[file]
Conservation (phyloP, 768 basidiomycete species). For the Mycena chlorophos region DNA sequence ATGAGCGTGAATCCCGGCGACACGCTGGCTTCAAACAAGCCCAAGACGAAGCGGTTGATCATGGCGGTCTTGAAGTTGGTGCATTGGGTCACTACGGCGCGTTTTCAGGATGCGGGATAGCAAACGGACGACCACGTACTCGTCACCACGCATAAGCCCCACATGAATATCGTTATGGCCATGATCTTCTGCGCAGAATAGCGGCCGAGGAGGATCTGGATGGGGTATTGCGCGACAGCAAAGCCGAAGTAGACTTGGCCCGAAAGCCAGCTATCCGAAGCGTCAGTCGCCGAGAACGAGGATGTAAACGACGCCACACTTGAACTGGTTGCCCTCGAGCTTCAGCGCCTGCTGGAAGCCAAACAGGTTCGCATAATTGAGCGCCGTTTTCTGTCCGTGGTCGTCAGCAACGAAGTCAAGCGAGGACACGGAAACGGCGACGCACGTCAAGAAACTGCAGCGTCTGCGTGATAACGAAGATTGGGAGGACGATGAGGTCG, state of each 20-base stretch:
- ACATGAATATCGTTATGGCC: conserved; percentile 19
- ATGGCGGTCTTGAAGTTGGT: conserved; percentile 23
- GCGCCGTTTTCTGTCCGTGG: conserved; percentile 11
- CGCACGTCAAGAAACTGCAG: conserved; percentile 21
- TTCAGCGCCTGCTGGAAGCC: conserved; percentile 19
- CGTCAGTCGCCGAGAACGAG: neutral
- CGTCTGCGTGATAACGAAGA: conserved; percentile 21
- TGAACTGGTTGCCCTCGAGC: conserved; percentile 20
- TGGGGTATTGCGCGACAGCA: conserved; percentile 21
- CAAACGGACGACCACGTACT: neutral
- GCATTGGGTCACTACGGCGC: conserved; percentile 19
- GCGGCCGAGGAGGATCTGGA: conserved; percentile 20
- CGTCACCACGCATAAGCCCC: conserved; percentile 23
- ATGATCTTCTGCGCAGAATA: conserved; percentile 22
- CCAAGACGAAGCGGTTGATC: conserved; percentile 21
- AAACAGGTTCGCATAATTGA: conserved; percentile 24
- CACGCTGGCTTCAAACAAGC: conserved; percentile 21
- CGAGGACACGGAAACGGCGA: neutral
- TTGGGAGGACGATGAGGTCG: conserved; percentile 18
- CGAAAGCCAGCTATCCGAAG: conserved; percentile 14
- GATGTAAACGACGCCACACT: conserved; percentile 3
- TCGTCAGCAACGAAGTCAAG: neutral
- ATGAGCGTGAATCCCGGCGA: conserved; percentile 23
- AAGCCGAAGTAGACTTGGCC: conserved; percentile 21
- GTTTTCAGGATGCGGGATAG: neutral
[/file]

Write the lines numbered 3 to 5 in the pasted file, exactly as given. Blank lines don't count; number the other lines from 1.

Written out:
- ATGGCGGTCTTGAAGTTGGT: conserved; percentile 23
- GCGCCGTTTTCTGTCCGTGG: conserved; percentile 11
- CGCACGTCAAGAAACTGCAG: conserved; percentile 21